Song: „Opowiem ci o lwie”, music: W. Korcz, words: W. Chotomska, performed by Scouts’ group Gaweda
Exteriors: Warszawa (Old Town, Krakowskie Przedmiescie Street), Siedlce prison
Production Company: Polish Television
Cast: Miroslaw Baka (Jacek), Krzysztof Globisz (Piotr), Jan Tesarz (Taxi driver), Zbigniew Zapasiewicz (Police Inspector), Barbara Dziekan-Wajda (Cashier), Aleksander Bednarz, Elzbieta Helman, Jerzy Zass, Zdzislaw Tobiasz, Artur Barcis, Krystyna Janda, Olgierd Lukaszewicz, and others
 
























SEE THE DESCRIPTION FOR „A SHORT FILM ABOUT KILLING”; “Decalogue 5” is a faithful but more concise version

Thou Shalt Not Commit Adultery (Decalogue 6) / Dekalog 6
1988 Television version of A Short Film About Love
35 mm color, 58 min
Director:
Krzysztof Kieslowski
Screenplay:
Krzysztof Kieslowski, Krzysztof Piesiewicz
Cinematography & Camera Operator:
Witold Adamek
Art Director:
Halina Dobrowolska
Music:
Zbigniew Preisner;  Performed by: Orchestra of Polish Radio and TV (Krakow); Conductor:  Zbigniew Preisner
Song: „Miss pieknosci 86”, music:
A. Maliszewski, words: W. Kujbida, performed by Alex Band
Production Company:
Polish Television
Cast:
Grazyna Szapolowska (Magda), Olaf Lubaszenko (Tomek), Stefania Iwinska (Godmother), Artur Barcis (Young Man), Stanislaw Gawlik (Postman), Piotr Machalica (Roman), Rafal Imbro (Magda’s Lover), Jan Piechocinski (Magda’s Lover), and others.
 





















SEE THE DESCRIPTION FOR „A SHORT FILM ABOUT LOVE”; “Decalogue 6” is a faithful but more concise version

Thou Shalt Not Steal (Decalogue 7) / Dekalog 7
1988,  Poland, TV film
35 mm, color, 55 min
Director:
Krzysztof Kieslowski
Screenplay:
Krzysztof Piesiewicz, Krzysztof Kieslowski
Cinematography & Camera Operator:
Dariusz Kuc
Art Director:
Halina Dobrowolska
Music:
Zbigniew Preisner; Performed by: Lodz Philharmony Orchestra; Conductor: Zdzislaw Szostak
Production Company:
Polish Television
Theatre performance: “About a Dread Dragon”
based on M. Kownacka, directed & choreography by E. Dobraczynski, art director: A. Kilian, music: B. Pasternak, performed by Lalka Theatre in Warsaw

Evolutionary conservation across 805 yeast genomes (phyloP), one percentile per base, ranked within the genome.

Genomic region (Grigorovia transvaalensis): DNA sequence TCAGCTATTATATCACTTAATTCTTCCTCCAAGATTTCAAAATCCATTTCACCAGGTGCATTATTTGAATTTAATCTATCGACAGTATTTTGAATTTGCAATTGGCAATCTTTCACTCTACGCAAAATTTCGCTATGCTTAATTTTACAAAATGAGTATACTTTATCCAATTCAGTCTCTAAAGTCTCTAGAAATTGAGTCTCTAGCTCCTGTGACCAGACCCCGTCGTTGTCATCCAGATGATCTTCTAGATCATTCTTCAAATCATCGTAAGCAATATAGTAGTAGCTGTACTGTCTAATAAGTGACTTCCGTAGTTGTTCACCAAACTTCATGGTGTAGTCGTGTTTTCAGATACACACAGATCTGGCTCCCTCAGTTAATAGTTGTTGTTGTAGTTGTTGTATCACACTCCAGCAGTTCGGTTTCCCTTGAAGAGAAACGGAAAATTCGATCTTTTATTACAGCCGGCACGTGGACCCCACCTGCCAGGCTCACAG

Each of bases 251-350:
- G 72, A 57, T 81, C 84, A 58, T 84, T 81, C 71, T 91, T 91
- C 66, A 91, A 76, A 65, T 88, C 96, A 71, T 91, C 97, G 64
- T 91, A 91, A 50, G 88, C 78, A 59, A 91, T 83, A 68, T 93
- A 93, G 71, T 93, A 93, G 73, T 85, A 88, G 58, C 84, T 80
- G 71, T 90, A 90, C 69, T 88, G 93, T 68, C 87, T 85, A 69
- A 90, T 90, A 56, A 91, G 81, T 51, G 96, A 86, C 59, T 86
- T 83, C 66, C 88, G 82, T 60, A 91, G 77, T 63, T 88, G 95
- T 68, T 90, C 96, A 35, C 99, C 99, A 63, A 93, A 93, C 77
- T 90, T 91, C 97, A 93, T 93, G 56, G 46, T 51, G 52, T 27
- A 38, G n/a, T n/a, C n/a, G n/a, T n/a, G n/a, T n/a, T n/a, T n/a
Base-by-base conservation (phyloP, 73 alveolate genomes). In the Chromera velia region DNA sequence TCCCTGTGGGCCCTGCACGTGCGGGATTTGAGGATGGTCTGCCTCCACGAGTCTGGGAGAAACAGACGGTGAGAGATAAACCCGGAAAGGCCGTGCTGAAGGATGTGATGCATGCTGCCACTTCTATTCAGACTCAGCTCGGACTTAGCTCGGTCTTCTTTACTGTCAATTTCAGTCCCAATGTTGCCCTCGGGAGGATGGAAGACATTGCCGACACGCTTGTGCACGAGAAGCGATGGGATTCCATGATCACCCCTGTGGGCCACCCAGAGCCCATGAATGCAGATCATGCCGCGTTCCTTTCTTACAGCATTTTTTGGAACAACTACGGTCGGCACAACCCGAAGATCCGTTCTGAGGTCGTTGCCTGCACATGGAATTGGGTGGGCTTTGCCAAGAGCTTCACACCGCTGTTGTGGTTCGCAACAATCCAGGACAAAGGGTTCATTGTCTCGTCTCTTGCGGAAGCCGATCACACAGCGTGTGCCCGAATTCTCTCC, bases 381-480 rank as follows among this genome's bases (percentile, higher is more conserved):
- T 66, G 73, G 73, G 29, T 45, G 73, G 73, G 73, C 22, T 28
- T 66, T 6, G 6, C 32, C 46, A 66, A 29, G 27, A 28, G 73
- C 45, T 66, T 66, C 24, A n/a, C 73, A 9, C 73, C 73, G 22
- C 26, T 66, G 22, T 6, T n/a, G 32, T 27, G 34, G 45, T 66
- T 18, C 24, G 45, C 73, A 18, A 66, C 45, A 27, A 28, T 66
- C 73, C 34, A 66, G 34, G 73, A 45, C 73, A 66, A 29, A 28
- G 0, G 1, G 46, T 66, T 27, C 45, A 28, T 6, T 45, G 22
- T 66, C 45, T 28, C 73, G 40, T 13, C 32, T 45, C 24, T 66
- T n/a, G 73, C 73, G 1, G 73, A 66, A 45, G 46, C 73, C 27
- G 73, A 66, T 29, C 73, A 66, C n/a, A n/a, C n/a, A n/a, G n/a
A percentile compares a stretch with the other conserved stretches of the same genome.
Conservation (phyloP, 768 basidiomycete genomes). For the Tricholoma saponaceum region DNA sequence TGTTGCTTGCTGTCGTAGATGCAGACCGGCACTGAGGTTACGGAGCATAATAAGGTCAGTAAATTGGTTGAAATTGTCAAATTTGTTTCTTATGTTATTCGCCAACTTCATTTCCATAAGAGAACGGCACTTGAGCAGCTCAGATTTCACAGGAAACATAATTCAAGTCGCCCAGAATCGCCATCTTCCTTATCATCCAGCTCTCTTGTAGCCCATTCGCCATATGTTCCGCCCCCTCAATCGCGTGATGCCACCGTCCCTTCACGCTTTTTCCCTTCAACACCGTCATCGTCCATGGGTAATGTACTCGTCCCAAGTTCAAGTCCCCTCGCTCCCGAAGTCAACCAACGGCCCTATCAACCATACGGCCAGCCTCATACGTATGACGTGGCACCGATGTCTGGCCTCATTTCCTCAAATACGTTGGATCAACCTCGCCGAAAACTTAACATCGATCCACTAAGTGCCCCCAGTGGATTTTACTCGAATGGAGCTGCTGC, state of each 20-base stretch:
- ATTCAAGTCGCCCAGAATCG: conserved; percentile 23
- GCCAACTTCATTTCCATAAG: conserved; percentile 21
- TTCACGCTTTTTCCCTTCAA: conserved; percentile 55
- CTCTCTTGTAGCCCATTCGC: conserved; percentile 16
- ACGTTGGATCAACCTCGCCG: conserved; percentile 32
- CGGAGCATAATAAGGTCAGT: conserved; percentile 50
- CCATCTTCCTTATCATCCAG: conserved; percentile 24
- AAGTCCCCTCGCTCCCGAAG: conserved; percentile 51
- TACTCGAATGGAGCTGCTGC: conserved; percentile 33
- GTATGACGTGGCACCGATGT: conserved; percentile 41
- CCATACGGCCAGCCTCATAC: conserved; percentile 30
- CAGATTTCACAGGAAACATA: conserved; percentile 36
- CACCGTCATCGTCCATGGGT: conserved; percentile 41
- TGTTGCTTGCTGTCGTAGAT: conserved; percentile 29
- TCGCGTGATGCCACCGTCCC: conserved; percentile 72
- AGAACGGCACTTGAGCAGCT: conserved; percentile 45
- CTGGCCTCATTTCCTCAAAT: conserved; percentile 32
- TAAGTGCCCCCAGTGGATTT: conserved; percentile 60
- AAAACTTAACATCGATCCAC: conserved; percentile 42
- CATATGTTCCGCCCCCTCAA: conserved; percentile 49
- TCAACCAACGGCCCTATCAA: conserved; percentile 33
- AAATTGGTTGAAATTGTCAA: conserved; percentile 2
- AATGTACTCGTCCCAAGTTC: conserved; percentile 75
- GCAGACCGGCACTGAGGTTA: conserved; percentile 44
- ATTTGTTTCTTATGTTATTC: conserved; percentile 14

Cast:
Anna Polony (Ewa), Maja Barelkowska (Magda), WIadyslaw Kowalski (Stefan), Boguslaw Linda (Wojtek), Artur Barcis (a man at the railway station), Bozena Dykiel (box-office woman), Katarzyna Piwowarczyk (Ania), and others.

 




















"Can you steal your own property?" – asks Kieslowski’s protagonist, raising a difficult ethical question. It is even more complicated, since we know that the “property” is a child, an object of contention between mother and grandmother. Majka abducts her six-year-old sister, Ania, and heads off to the woods; gradually Kieslowski reveals the true emotional dimensions of the kidnapping, as Majka, Ania, and their parents struggle with conforming the way things are with the way they want them to be.   As a young schoolgirl, Ewa’s daughter Majka had a baby fathered by a schoolteacher. To avoid scandal and provide a stable upbringing, Ewa has been raising her granddaughter as Majka’s sister, and loves her like her own daughter. Majka develops maternal feelings herself, and feels her mother has committed a kind of theft. Since Ewa does not wish to expose her granddaughter to the truth and maybe lose her, Majka decides to steal her daughter back, and hides first with the schoolteacher, and then, when Ewa calls, heads for the railroad station with Ania to go abroad. Here again: the railroad station as a setting for the turning points in people’s lives.

This is the one installment of “The Decalogue” that left the critics seriously divided. Kieslowski managed to create a situation in which love and egoism are indistinguishably intertwined, and in the rivalry over Ania it is the loved one who suffers the most. The psychological and ethical tangle in the conflict between Majka and Ewa is delineated with precision not only through the screenplay and directing but also through the performances of Anna Polony and Maja Barelkowska in her debut.

Thou Shalt Not Bear False Witness (Decalogue 8) / Dekalog 8
1988,  Poland, TV film
35 mm, color, 55min
Director:
Krzysztof Kieslowski
Screenplay:
Krzysztof Piesiewicz, Krzysztof Kieslowski
Cinematography & Camera Operator:
Andrzej J. Jaroszewicz
Art Director:
Halina Dobrowolska
Music:
Zbigniew Preisner; Performed by:  Lodz Philharmonic Orchestra; Conductor: Zdzislaw Szostak
Production Company:
Polish Television
Cast:
Maria Koscialkowska (Zofia), Teresa Marczewska (Elzbieta), Artur Barcis (student), Tadeusz Lomnicki (Tailor), Marian Opania (Dean), Bronislaw Pawlik, and others.